Like most army combat uniforms, this one has been designed to serve two requirements: First, protection against harsh climatic conditions, including extreme heat and cold.
Second, the need to provide soldiers' outfits with field camouflage, so as to increase his battlefield survivability.
Ajai Shukla repors.
On January 15, the new combat uniform of the Indian Army will make its debut appearance during the annual Army Day parade in New Delhi.
The new uniform has been designed by the National Institute of Fashion Technology in partnership with the Indian Army.
Like most army combat uniforms, this one has been designed to serve two requirements: First, protection against harsh climatic conditions, including extreme heat and cold. Second, the need to provide soldiers' outfits with field camouflage, so as to increase his battlefield survivability.
The tradition of military field uniforms was brought to India through the British East India Company, which carved up the country into three separate presidencies -- the Bengal presidency, Bombay presidency and Madras presidency.
The British East India Company instituted separate dress uniforms and combat uniforms for each of the three presidencies. The sepoy (sipahi) soldiers who served the British were put into uniforms that were, as per British tradition, partly red. However, their uniforms were also embroidered with coloured trimmings of red (Bengal presidency), grey (Bombay presidency) and yellow (Madras presidency).
While these splashes of colour were especially visible in ceremonial dress uniform and mess dress uniform, each presidency's daily combat dress uniform also often bore edgings of their respective colours.
In times of dire emergency, such as when Indian troops in Meerut rose in rebellion on May 10, 1857, after the British introduced cartridges lubricated with the fat of cows and pigs, it became essential for the British to quickly raise uniformed forces to quell the mutiny.
The method adopted in the Punjab was to raise cavalry units called risalas. This method, known as the 'silladar' system, recruited soldiers who brought along their own weapons, equipment and horses. Instead of a salary, these fighters were permitted to keep the loot that came their way.
Since there was no time to arrange for uniforms for these ad hoc soldiers, they were identified by ad hoc methods, such as coloured sashes or turbans.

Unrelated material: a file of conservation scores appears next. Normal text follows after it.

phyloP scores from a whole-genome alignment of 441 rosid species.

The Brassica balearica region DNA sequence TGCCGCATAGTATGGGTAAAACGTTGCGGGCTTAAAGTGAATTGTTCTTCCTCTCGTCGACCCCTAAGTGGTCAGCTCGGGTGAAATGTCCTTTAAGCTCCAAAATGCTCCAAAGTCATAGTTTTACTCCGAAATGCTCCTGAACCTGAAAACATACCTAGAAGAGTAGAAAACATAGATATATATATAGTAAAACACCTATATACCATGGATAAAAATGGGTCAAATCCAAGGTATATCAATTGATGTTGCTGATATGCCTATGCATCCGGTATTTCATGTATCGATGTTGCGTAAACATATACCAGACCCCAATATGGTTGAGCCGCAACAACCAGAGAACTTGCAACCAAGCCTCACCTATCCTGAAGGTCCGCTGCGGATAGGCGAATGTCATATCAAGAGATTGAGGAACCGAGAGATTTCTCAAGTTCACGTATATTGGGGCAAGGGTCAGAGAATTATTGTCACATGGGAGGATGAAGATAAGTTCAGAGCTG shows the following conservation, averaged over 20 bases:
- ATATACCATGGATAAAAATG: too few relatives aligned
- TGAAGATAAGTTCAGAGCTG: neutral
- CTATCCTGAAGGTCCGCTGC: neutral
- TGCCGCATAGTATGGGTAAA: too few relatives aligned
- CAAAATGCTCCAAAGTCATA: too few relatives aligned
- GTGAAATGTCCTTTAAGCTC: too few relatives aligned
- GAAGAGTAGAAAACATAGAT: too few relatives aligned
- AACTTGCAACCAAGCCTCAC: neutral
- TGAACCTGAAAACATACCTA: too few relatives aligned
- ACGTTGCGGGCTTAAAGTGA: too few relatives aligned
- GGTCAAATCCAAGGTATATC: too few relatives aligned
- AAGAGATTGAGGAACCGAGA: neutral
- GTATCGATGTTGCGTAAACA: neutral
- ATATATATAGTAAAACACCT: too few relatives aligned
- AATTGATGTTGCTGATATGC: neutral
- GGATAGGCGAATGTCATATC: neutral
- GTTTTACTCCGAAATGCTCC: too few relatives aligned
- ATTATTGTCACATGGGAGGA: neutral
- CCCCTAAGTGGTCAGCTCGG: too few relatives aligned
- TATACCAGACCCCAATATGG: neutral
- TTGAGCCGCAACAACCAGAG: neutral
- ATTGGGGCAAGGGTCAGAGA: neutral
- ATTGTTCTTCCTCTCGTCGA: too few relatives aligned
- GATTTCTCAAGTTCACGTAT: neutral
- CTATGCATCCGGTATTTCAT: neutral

For example, one of the most effective and feared silladar units, known as Hodson's Horse after its founder, Major W S R Hodson, required its soldiers to wear scarlet cummerbunds (waist sashes) and turbans to identify itself in battle.
With one British officer observing that the unit's scarlet accoutrements made it look like a flight of flamingos as it galloped into battle, the unit adopted the nom de guerre of 'The Flamingos'. This unit, now an armoured tank regiment, still bears that informal appellation.
After 1857, the armies of the three presidencies of the East India Company devolved to the British crown and, in successive waves of restructuring, were allotted formal uniforms.
However, in several cases, the army retained in its uniforms reminders of excellence and of ethnic origin, such as the khukri -- a deadly curved knife that Gurkha soldiers carry even today on their belts.
With the division of the Indian Army into the Indian and Pakistani armies in 1947, there were major changes to the uniforms each army wore.
While these were relatively limited in the Indian Army's uniforms, which retained olive green as the basic colour of its uniform, the Pakistan army uniforms underwent major changes with the basic colour of its uniform being changed to khaki.
Changes were also made in the rank badges and unit insignia, with the British crown being replaced by the crescent in the Pakistan army and by the Ashoka emblem in the Indian Army.
The Indian Army made its next round of major changes in uniform after the 1962 War, when it found its clothing and equipment utterly inadequate for functioning and fighting in the high mountains of Ladakh and the North East Frontier Agency (now Arunachal Pradesh).
Indian soldiers's cotton uniforms and cotton fibre jerseys were replaced by clothing that was better equipped for those Himalayan altitudes.
The Indian Army's next qualitative jump began with the Siachen Glacier face-off in 1984, when Indian soldiers occupied the frozen heights of the Saltoro Ridge that towers above the glacier.
Indian units in the glacier were introduced to Austrian alpine clothing and climbing equipment and, to this day, India buys its extreme cold weather clothing (ECWC) from European alpine suppliers.
Only on December 27, 2021, did the Defence Research and Development Organisation chief hand over technology for manufacturing ECWC to five Indian companies in New Delhi.
In 1980, the Indian Army made its next big change in uniforms, replacing the old cotton olive green combat dress with 'disruptive pattern' battle dress that provided an in-built element of camouflage to the soldier.
With the latest changes, an open tender is planned to be issued to both private and public sector companies for manufacturing and supplying the new disruptive pattern battle dress uniform (BDU).
To ensure security, tight restrictions would be imposed on the manufacture and supply of this BDU and on who would be allowed to wear it.